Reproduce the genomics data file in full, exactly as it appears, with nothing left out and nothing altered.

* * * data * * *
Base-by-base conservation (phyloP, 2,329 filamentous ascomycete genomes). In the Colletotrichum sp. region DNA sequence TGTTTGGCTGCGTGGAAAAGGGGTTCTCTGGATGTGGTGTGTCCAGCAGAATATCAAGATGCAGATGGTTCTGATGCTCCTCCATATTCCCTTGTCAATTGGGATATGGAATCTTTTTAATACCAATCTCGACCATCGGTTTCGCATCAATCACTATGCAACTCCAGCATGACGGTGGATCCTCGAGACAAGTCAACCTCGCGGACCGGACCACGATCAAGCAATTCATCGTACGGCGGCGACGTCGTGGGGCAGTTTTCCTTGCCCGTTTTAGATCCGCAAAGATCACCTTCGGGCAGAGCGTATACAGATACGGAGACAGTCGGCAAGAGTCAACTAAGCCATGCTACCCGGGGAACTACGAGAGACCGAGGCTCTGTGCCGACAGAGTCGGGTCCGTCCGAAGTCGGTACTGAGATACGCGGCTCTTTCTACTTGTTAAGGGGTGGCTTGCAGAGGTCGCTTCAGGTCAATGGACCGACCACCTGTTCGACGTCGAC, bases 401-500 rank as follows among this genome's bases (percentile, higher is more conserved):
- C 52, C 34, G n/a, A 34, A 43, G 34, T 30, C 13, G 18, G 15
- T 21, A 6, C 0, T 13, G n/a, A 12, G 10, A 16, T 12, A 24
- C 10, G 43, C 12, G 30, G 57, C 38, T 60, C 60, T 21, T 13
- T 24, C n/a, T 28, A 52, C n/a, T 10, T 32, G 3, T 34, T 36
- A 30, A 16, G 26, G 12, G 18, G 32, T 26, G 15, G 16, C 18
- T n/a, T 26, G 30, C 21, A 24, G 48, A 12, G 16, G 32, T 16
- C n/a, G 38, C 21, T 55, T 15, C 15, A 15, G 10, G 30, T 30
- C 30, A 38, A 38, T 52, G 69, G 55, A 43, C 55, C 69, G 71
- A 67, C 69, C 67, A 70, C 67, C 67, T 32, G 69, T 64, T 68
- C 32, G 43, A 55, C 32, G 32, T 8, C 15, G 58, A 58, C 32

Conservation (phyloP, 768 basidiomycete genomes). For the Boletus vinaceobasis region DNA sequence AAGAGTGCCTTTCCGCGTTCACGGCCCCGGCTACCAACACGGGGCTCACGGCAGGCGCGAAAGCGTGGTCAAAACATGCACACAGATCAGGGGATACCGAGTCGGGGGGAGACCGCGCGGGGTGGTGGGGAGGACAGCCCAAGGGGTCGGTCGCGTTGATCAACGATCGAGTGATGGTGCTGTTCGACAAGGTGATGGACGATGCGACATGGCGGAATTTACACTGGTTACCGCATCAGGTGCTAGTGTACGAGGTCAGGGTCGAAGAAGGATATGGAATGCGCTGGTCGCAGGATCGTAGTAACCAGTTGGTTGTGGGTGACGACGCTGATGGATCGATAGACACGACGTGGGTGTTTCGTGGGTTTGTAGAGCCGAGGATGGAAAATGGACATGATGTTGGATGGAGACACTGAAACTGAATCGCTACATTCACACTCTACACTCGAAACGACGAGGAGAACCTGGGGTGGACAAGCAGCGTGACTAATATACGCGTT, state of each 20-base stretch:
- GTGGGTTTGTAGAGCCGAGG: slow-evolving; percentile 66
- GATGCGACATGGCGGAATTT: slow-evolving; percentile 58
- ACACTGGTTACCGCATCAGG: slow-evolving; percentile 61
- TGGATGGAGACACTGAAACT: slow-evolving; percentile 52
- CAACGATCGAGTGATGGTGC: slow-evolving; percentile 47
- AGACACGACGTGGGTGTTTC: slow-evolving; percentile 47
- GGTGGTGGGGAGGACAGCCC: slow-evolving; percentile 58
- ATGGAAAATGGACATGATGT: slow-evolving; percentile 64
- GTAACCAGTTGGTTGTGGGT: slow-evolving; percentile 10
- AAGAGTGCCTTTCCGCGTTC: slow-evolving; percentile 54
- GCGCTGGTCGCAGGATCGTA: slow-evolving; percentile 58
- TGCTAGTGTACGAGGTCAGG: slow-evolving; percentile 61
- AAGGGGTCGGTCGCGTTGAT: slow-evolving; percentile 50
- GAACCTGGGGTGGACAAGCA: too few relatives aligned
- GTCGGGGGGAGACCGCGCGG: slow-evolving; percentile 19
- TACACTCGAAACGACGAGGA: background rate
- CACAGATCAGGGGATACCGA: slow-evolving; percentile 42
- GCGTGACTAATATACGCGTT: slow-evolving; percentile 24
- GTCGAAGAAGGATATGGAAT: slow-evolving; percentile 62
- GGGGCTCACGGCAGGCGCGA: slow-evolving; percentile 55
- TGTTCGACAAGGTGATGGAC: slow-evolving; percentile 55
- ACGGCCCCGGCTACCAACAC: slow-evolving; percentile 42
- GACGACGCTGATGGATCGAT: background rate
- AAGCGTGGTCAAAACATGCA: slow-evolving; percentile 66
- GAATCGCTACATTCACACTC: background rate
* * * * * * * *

Base-by-base conservation (phyloP, 2,329 filamentous ascomycete genomes). In the Colletotrichum sp. region DNA sequence TGTTTGGCTGCGTGGAAAAGGGGTTCTCTGGATGTGGTGTGTCCAGCAGAATATCAAGATGCAGATGGTTCTGATGCTCCTCCATATTCCCTTGTCAATTGGGATATGGAATCTTTTTAATACCAATCTCGACCATCGGTTTCGCATCAATCACTATGCAACTCCAGCATGACGGTGGATCCTCGAGACAAGTCAACCTCGCGGACCGGACCACGATCAAGCAATTCATCGTACGGCGGCGACGTCGTGGGGCAGTTTTCCTTGCCCGTTTTAGATCCGCAAAGATCACCTTCGGGCAGAGCGTATACAGATACGGAGACAGTCGGCAAGAGTCAACTAAGCCATGCTACCCGGGGAACTACGAGAGACCGAGGCTCTGTGCCGACAGAGTCGGGTCCGTCCGAAGTCGGTACTGAGATACGCGGCTCTTTCTACTTGTTAAGGGGTGGCTTGCAGAGGTCGCTTCAGGTCAATGGACCGACCACCTGTTCGACGTCGAC, bases 401-500 rank as follows among this genome's bases (percentile, higher is more conserved):
- C 52, C 34, G n/a, A 34, A 43, G 34, T 30, C 13, G 18, G 15
- T 21, A 6, C 0, T 13, G n/a, A 12, G 10, A 16, T 12, A 24
- C 10, G 43, C 12, G 30, G 57, C 38, T 60, C 60, T 21, T 13
- T 24, C n/a, T 28, A 52, C n/a, T 10, T 32, G 3, T 34, T 36
- A 30, A 16, G 26, G 12, G 18, G 32, T 26, G 15, G 16, C 18
- T n/a, T 26, G 30, C 21, A 24, G 48, A 12, G 16, G 32, T 16
- C n/a, G 38, C 21, T 55, T 15, C 15, A 15, G 10, G 30, T 30
- C 30, A 38, A 38, T 52, G 69, G 55, A 43, C 55, C 69, G 71
- A 67, C 69, C 67, A 70, C 67, C 67, T 32, G 69, T 64, T 68
- C 32, G 43, A 55, C 32, G 32, T 8, C 15, G 58, A 58, C 32

Conservation (phyloP, 768 basidiomycete genomes). For the Boletus vinaceobasis region DNA sequence AAGAGTGCCTTTCCGCGTTCACGGCCCCGGCTACCAACACGGGGCTCACGGCAGGCGCGAAAGCGTGGTCAAAACATGCACACAGATCAGGGGATACCGAGTCGGGGGGAGACCGCGCGGGGTGGTGGGGAGGACAGCCCAAGGGGTCGGTCGCGTTGATCAACGATCGAGTGATGGTGCTGTTCGACAAGGTGATGGACGATGCGACATGGCGGAATTTACACTGGTTACCGCATCAGGTGCTAGTGTACGAGGTCAGGGTCGAAGAAGGATATGGAATGCGCTGGTCGCAGGATCGTAGTAACCAGTTGGTTGTGGGTGACGACGCTGATGGATCGATAGACACGACGTGGGTGTTTCGTGGGTTTGTAGAGCCGAGGATGGAAAATGGACATGATGTTGGATGGAGACACTGAAACTGAATCGCTACATTCACACTCTACACTCGAAACGACGAGGAGAACCTGGGGTGGACAAGCAGCGTGACTAATATACGCGTT, state of each 20-base stretch:
- GTGGGTTTGTAGAGCCGAGG: slow-evolving; percentile 66
- GATGCGACATGGCGGAATTT: slow-evolving; percentile 58
- ACACTGGTTACCGCATCAGG: slow-evolving; percentile 61
- TGGATGGAGACACTGAAACT: slow-evolving; percentile 52
- CAACGATCGAGTGATGGTGC: slow-evolving; percentile 47
- AGACACGACGTGGGTGTTTC: slow-evolving; percentile 47
- GGTGGTGGGGAGGACAGCCC: slow-evolving; percentile 58
- ATGGAAAATGGACATGATGT: slow-evolving; percentile 64
- GTAACCAGTTGGTTGTGGGT: slow-evolving; percentile 10
- AAGAGTGCCTTTCCGCGTTC: slow-evolving; percentile 54
- GCGCTGGTCGCAGGATCGTA: slow-evolving; percentile 58
- TGCTAGTGTACGAGGTCAGG: slow-evolving; percentile 61
- AAGGGGTCGGTCGCGTTGAT: slow-evolving; percentile 50
- GAACCTGGGGTGGACAAGCA: too few relatives aligned
- GTCGGGGGGAGACCGCGCGG: slow-evolving; percentile 19
- TACACTCGAAACGACGAGGA: background rate
- CACAGATCAGGGGATACCGA: slow-evolving; percentile 42
- GCGTGACTAATATACGCGTT: slow-evolving; percentile 24
- GTCGAAGAAGGATATGGAAT: slow-evolving; percentile 62
- GGGGCTCACGGCAGGCGCGA: slow-evolving; percentile 55
- TGTTCGACAAGGTGATGGAC: slow-evolving; percentile 55
- ACGGCCCCGGCTACCAACAC: slow-evolving; percentile 42
- GACGACGCTGATGGATCGAT: background rate
- AAGCGTGGTCAAAACATGCA: slow-evolving; percentile 66
- GAATCGCTACATTCACACTC: background rate